The other factor that’s changing, at least at Dominican, is that once upon a time there were single issues. Now what I’m seeing is that students talk about intersectionality. We’re seeing that no student wants to be recognized as a single dimension. I am undocumented, or I am this or that. They’re really looking at integrating the different identities in their lives and allying together around those identities in a very different way. We have to adjust our narrative and our services to their sense of integration.
One of the things that Dominican is doing right now, with our students, is we’ve established this new center and the students named it. It’s our Center for Cultural Liberation, and it’s bringing together students across differences to really dialogue about their identity and really to empower one another. It’s been exciting to see.
They’re also supporting one another. I think anybody working with undocumented students knows that their inability to participate in the CARES Act initiative recently was a very wounding and personal slight. These types of gatherings help us and have students helping each other. They came to me. As a result, I went to the Board, and we introduced something called the Trustees Student COVID Relief Fund. We provided for all of our undocumented students what any student would have access to.
We have to recalibrate our perspective, understand where students are right now, understand their advocacy for justice, and their sense of intersectionality, and then build services from there. That’s what Dominican is trying to do at this point.
Kevin: One final question, then I’ll let you have some closing remarks. You are the president of a great university, and you have this incredible knowledge of this issue. If you were president of our country and were sitting in the Oval Office, what are two or three things you would put on your immigration agenda?
Donna: Goodness, [my advice is] to see the possibilities and not the limits. I say this, again and again, 99.9 percent of our immigrant families and our undocumented families are contributing to the growth of the country. We will be better and we will have greater capacity with their contribution. It’s often like we talk about love. You don’t have to cut it into small pieces. It blossoms. I think that the contributions of our immigrant families and our undocumented families will only make us richer.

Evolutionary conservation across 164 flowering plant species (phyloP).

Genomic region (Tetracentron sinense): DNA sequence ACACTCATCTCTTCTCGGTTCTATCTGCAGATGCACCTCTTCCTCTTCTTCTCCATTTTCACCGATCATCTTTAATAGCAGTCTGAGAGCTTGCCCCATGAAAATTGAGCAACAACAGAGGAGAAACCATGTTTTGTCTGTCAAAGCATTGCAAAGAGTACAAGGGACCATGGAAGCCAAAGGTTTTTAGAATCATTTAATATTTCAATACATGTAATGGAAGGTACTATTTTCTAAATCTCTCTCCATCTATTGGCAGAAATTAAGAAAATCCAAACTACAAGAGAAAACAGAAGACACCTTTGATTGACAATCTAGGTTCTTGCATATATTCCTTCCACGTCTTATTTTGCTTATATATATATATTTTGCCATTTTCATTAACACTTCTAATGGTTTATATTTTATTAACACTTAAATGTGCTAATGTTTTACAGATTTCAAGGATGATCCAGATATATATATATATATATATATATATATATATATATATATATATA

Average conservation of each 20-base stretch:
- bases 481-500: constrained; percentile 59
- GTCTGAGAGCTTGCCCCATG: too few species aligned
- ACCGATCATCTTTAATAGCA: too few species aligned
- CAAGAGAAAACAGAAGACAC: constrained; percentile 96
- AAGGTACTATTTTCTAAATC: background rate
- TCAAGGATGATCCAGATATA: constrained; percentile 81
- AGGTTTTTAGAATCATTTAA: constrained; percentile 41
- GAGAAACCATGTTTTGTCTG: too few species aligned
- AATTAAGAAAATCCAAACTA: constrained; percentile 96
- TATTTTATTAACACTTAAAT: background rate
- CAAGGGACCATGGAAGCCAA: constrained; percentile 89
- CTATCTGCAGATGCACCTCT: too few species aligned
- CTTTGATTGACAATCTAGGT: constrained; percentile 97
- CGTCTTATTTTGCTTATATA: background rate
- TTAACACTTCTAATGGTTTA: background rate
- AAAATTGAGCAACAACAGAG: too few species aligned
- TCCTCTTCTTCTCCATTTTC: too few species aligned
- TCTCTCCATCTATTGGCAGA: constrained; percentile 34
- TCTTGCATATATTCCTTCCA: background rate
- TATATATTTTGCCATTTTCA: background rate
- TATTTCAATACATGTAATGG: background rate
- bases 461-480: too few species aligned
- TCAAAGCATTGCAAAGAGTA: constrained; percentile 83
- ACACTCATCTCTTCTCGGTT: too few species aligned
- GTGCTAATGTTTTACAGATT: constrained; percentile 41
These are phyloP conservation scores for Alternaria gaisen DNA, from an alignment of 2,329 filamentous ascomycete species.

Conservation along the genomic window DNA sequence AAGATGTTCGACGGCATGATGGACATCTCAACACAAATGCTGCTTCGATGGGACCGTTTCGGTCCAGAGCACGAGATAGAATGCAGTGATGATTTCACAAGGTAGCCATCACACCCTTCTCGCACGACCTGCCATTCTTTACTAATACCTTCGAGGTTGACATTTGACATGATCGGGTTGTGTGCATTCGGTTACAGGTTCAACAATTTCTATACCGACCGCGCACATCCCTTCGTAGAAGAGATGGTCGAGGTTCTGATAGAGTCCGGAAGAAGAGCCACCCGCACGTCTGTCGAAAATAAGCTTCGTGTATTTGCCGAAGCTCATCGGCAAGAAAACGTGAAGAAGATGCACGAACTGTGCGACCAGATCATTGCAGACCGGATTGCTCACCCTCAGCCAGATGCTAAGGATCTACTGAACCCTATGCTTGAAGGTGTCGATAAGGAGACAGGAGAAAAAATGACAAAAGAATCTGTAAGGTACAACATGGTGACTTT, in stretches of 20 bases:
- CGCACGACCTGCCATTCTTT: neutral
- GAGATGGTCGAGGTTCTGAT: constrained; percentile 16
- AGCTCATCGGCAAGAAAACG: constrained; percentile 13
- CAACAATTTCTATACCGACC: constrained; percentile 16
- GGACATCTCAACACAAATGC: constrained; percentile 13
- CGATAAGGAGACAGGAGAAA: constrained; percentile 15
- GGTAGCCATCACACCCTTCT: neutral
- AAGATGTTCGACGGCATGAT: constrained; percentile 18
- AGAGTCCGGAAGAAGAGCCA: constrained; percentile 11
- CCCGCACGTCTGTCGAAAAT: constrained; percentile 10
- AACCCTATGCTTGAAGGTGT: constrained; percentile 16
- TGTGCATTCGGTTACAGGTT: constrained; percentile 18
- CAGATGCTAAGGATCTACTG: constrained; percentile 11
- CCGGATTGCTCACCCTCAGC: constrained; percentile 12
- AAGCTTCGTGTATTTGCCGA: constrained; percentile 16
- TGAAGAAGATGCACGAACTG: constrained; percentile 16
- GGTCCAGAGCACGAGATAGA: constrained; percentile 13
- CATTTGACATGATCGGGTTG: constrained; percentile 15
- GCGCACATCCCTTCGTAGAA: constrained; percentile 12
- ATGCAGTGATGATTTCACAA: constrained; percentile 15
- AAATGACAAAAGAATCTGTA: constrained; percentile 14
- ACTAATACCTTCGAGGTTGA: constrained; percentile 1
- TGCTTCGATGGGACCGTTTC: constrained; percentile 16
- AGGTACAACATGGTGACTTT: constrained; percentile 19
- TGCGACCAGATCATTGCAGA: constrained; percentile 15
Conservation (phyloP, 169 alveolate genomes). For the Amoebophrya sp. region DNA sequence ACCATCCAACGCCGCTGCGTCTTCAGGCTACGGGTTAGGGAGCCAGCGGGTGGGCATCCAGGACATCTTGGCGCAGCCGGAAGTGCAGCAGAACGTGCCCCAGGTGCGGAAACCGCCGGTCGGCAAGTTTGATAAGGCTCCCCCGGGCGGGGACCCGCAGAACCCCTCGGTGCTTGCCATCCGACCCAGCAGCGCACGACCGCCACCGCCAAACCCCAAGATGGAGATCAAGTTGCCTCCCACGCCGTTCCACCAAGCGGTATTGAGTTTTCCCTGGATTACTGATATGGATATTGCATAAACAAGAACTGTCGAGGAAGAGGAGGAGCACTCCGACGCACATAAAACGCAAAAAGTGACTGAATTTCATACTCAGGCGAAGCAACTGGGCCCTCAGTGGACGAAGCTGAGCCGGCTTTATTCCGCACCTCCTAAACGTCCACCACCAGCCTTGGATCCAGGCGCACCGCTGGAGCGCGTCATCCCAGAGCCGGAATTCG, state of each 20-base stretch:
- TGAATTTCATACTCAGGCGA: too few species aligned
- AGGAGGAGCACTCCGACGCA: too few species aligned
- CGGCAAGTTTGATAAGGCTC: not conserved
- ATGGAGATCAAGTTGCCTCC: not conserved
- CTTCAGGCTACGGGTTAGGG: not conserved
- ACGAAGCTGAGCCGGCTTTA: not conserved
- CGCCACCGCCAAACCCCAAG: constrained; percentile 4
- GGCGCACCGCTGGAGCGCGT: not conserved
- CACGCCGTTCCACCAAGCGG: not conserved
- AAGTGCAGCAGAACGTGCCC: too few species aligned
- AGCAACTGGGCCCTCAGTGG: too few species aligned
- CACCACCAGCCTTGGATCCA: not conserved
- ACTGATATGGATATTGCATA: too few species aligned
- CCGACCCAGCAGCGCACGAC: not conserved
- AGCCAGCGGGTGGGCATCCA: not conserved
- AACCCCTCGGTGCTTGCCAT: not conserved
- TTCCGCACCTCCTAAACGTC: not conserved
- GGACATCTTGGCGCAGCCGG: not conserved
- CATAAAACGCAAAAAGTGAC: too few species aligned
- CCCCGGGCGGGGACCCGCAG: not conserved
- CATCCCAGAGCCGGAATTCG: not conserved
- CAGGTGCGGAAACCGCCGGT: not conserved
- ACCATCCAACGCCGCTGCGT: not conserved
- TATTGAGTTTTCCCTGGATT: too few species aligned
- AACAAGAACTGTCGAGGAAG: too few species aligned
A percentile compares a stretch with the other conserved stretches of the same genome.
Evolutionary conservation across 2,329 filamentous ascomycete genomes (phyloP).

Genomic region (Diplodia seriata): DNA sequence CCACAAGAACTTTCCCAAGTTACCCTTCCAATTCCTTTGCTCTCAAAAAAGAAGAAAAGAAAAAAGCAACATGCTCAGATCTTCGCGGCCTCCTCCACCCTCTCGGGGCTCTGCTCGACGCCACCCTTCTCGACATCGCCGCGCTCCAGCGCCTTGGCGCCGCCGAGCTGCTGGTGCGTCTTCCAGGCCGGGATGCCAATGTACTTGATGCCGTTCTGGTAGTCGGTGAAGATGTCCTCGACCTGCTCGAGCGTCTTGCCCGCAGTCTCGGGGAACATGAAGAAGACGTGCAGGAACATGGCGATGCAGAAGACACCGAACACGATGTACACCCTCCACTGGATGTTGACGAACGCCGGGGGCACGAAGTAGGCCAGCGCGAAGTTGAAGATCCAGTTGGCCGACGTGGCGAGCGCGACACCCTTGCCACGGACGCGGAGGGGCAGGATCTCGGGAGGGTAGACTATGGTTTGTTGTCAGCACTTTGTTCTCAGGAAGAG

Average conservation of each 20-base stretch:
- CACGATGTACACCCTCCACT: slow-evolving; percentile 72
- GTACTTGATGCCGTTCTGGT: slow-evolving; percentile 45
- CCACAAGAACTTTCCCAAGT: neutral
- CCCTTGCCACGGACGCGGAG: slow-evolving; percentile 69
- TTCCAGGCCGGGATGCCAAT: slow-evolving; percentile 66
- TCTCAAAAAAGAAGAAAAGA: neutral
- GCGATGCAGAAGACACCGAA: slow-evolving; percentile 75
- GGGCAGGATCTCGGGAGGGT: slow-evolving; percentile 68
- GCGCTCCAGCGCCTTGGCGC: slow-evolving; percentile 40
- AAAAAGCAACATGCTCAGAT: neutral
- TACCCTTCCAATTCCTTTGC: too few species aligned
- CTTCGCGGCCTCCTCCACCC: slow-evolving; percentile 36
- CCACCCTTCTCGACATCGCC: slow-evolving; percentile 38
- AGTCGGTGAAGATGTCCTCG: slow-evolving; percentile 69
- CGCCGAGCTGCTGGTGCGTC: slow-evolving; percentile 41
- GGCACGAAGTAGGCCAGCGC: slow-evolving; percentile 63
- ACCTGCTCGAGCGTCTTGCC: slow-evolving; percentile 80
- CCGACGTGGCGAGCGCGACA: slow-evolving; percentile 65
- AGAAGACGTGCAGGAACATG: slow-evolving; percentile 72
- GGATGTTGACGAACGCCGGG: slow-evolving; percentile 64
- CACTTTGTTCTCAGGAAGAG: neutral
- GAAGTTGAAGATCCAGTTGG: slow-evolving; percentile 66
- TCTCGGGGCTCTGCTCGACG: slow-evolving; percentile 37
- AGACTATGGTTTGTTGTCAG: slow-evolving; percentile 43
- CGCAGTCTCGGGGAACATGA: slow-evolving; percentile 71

We have to get our act together and make progress. It’s irresponsible of us this country that has so much wealth, so much intellectual capacity, and has demonstrated the ability to compromise other issues, for us not to craft a pathway to immigration. It’s overdue. If we want to talk about criminals, it is criminal of us not to resolve this.
Kevin: President Carroll, do you have any final comments for our listeners and also where our listeners could go to contribute to the university’s mission in any way as well, that would be helpful.
Donna: What I have learned over the many many years of doing this work? You can’t compartmentalize. Once upon a time, my focus was narrowly on the experience of our undocumented students. I learned that that’s not possible because so many of our students come from blended families, multi-generational families and experiences. As an active advocate for undocumented students, I also have to be an active activist for constructive immigration reform as a whole. The other thing I have learned and I would encourage other people to recognize is that no student is one issue. Any individual student is not merely undocumented. He or she has different talents, disciplines, backgrounds, comes from different racial histories. We need to focus on all of that and to celebrate what that means at Dominican and for our future. There’s a lot of talent out there. Shame on us if we don’t provide opportunities for that talent to make a contribution.
Kevin: President Donna Carroll, thank you for your leadership and for being with us today and for your contributions and the contributions of Dominican University to the common good of all.
Emma: If you want to learn more about Dominican University, please visit: dom.edu. CMSOnAir’s theme music is provided by The Music Case. For more podcasts like this one, you can follow CMSOnAir on Spotify, Apple Podcasts, Soundcloud, or wherever you get your podcasts. To find a full transcript of this episode or get more information on CMS’s research, publications, and events, visit us at cmsny.org.
The transcript has been edited slightly for clarity.
Session V: Reflections on the Role of Catholic Colleges and Universities On Immigrant Integration and the Challenges They Face in their Service to Immigrants
Dominican University, a private Catholic university located in River Forest, Illinois, has been operating since 1901 with an eye toward educating poor and marginalized students, including immigrant students, in the Midwest. Founded by the Sinsinawa Dominican Sisters in Wisconsin and later moved to Illinois, the school has an enrollment of about 3,000 students—a small college—but its influence reaches far beyond its campus 10 miles west of downtown Chicago.